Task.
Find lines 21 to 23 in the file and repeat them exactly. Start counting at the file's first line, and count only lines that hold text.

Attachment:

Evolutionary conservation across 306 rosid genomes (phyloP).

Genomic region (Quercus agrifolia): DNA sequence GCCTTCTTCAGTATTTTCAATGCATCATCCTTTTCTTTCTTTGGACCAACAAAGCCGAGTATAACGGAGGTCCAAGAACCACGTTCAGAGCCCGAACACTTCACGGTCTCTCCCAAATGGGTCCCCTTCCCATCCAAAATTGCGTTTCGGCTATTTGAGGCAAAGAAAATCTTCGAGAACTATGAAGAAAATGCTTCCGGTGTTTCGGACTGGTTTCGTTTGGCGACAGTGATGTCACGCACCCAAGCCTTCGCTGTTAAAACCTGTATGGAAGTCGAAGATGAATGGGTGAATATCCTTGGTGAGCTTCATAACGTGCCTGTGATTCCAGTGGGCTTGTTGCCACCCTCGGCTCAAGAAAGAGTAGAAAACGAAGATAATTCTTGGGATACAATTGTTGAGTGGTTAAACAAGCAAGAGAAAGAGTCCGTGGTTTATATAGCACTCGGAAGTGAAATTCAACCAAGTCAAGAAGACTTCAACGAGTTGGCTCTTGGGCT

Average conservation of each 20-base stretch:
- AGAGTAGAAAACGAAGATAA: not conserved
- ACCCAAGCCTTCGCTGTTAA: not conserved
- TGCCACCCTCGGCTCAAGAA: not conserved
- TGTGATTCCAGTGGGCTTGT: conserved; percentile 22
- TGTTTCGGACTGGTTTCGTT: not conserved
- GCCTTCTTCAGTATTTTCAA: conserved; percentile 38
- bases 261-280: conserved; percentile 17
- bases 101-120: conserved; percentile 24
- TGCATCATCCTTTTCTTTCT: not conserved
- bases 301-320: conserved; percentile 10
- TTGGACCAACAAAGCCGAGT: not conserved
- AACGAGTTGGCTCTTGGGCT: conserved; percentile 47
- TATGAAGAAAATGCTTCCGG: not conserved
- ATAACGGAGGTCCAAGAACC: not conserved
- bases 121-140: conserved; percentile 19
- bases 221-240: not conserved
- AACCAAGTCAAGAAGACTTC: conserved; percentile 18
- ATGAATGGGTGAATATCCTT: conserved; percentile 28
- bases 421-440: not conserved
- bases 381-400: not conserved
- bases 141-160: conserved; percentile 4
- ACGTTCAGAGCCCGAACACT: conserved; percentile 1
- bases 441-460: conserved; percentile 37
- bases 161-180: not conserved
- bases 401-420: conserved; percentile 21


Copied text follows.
- ATGAATGGGTGAATATCCTT: conserved; percentile 28
- bases 421-440: not conserved
- bases 381-400: not conserved